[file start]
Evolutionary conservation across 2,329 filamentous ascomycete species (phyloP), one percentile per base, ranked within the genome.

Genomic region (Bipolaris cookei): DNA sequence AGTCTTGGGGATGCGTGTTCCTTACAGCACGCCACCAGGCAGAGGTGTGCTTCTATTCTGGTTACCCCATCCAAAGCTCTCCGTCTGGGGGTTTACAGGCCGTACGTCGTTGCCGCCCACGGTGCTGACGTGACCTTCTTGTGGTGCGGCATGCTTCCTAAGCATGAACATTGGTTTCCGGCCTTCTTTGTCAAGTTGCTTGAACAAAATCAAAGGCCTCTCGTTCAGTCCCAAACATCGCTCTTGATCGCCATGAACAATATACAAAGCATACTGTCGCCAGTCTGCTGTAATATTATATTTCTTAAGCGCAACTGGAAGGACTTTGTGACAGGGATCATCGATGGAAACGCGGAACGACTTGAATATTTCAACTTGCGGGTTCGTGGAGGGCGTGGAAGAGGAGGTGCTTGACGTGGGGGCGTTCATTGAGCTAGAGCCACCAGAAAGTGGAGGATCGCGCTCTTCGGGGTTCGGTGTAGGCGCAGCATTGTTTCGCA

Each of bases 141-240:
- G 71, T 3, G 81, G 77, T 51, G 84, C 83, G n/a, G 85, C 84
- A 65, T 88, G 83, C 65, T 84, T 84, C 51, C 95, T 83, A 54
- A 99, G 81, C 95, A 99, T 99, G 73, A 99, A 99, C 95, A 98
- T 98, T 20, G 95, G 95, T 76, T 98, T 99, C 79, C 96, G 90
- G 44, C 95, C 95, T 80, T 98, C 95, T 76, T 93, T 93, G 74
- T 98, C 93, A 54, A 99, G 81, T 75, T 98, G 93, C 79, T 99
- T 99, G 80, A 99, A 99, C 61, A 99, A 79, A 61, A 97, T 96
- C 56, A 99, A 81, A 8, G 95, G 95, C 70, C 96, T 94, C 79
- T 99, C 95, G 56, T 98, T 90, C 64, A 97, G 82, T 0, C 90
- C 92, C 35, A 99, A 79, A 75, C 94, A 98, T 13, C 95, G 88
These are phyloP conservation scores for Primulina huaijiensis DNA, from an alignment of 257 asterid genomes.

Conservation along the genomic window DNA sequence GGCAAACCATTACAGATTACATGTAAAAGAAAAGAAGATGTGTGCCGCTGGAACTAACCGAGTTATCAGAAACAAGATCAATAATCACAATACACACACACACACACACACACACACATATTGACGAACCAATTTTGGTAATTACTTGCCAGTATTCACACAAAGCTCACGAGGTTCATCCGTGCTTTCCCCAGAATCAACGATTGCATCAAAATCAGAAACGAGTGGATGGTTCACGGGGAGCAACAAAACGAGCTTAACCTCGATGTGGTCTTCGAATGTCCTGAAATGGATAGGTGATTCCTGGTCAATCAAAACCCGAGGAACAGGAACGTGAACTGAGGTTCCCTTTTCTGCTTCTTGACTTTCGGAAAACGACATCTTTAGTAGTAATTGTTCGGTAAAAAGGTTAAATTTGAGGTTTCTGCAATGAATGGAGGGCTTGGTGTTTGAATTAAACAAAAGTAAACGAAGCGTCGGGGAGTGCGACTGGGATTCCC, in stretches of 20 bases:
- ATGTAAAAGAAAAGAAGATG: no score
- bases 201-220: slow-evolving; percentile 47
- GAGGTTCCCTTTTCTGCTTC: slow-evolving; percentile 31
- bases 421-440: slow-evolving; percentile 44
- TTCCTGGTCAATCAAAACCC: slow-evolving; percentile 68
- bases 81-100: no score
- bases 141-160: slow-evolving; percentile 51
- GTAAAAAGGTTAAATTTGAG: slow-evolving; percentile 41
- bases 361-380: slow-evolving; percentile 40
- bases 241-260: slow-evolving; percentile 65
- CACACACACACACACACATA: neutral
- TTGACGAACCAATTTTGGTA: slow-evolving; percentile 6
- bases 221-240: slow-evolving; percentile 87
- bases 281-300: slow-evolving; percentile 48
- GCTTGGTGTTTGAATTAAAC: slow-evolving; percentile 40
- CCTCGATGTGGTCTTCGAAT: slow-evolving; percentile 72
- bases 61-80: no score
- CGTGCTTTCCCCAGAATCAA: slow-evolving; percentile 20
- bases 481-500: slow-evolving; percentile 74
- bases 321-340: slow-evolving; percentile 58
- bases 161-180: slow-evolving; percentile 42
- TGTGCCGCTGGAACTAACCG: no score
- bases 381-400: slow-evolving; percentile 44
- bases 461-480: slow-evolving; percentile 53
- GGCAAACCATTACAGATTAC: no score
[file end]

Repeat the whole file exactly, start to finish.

Evolutionary conservation across 2,329 filamentous ascomycete species (phyloP), one percentile per base, ranked within the genome.

Genomic region (Bipolaris cookei): DNA sequence AGTCTTGGGGATGCGTGTTCCTTACAGCACGCCACCAGGCAGAGGTGTGCTTCTATTCTGGTTACCCCATCCAAAGCTCTCCGTCTGGGGGTTTACAGGCCGTACGTCGTTGCCGCCCACGGTGCTGACGTGACCTTCTTGTGGTGCGGCATGCTTCCTAAGCATGAACATTGGTTTCCGGCCTTCTTTGTCAAGTTGCTTGAACAAAATCAAAGGCCTCTCGTTCAGTCCCAAACATCGCTCTTGATCGCCATGAACAATATACAAAGCATACTGTCGCCAGTCTGCTGTAATATTATATTTCTTAAGCGCAACTGGAAGGACTTTGTGACAGGGATCATCGATGGAAACGCGGAACGACTTGAATATTTCAACTTGCGGGTTCGTGGAGGGCGTGGAAGAGGAGGTGCTTGACGTGGGGGCGTTCATTGAGCTAGAGCCACCAGAAAGTGGAGGATCGCGCTCTTCGGGGTTCGGTGTAGGCGCAGCATTGTTTCGCA

Each of bases 141-240:
- G 71, T 3, G 81, G 77, T 51, G 84, C 83, G n/a, G 85, C 84
- A 65, T 88, G 83, C 65, T 84, T 84, C 51, C 95, T 83, A 54
- A 99, G 81, C 95, A 99, T 99, G 73, A 99, A 99, C 95, A 98
- T 98, T 20, G 95, G 95, T 76, T 98, T 99, C 79, C 96, G 90
- G 44, C 95, C 95, T 80, T 98, C 95, T 76, T 93, T 93, G 74
- T 98, C 93, A 54, A 99, G 81, T 75, T 98, G 93, C 79, T 99
- T 99, G 80, A 99, A 99, C 61, A 99, A 79, A 61, A 97, T 96
- C 56, A 99, A 81, A 8, G 95, G 95, C 70, C 96, T 94, C 79
- T 99, C 95, G 56, T 98, T 90, C 64, A 97, G 82, T 0, C 90
- C 92, C 35, A 99, A 79, A 75, C 94, A 98, T 13, C 95, G 88
These are phyloP conservation scores for Primulina huaijiensis DNA, from an alignment of 257 asterid genomes.

Conservation along the genomic window DNA sequence GGCAAACCATTACAGATTACATGTAAAAGAAAAGAAGATGTGTGCCGCTGGAACTAACCGAGTTATCAGAAACAAGATCAATAATCACAATACACACACACACACACACACACACACATATTGACGAACCAATTTTGGTAATTACTTGCCAGTATTCACACAAAGCTCACGAGGTTCATCCGTGCTTTCCCCAGAATCAACGATTGCATCAAAATCAGAAACGAGTGGATGGTTCACGGGGAGCAACAAAACGAGCTTAACCTCGATGTGGTCTTCGAATGTCCTGAAATGGATAGGTGATTCCTGGTCAATCAAAACCCGAGGAACAGGAACGTGAACTGAGGTTCCCTTTTCTGCTTCTTGACTTTCGGAAAACGACATCTTTAGTAGTAATTGTTCGGTAAAAAGGTTAAATTTGAGGTTTCTGCAATGAATGGAGGGCTTGGTGTTTGAATTAAACAAAAGTAAACGAAGCGTCGGGGAGTGCGACTGGGATTCCC, in stretches of 20 bases:
- ATGTAAAAGAAAAGAAGATG: no score
- bases 201-220: slow-evolving; percentile 47
- GAGGTTCCCTTTTCTGCTTC: slow-evolving; percentile 31
- bases 421-440: slow-evolving; percentile 44
- TTCCTGGTCAATCAAAACCC: slow-evolving; percentile 68
- bases 81-100: no score
- bases 141-160: slow-evolving; percentile 51
- GTAAAAAGGTTAAATTTGAG: slow-evolving; percentile 41
- bases 361-380: slow-evolving; percentile 40
- bases 241-260: slow-evolving; percentile 65
- CACACACACACACACACATA: neutral
- TTGACGAACCAATTTTGGTA: slow-evolving; percentile 6
- bases 221-240: slow-evolving; percentile 87
- bases 281-300: slow-evolving; percentile 48
- GCTTGGTGTTTGAATTAAAC: slow-evolving; percentile 40
- CCTCGATGTGGTCTTCGAAT: slow-evolving; percentile 72
- bases 61-80: no score
- CGTGCTTTCCCCAGAATCAA: slow-evolving; percentile 20
- bases 481-500: slow-evolving; percentile 74
- bases 321-340: slow-evolving; percentile 58
- bases 161-180: slow-evolving; percentile 42
- TGTGCCGCTGGAACTAACCG: no score
- bases 381-400: slow-evolving; percentile 44
- bases 461-480: slow-evolving; percentile 53
- GGCAAACCATTACAGATTAC: no score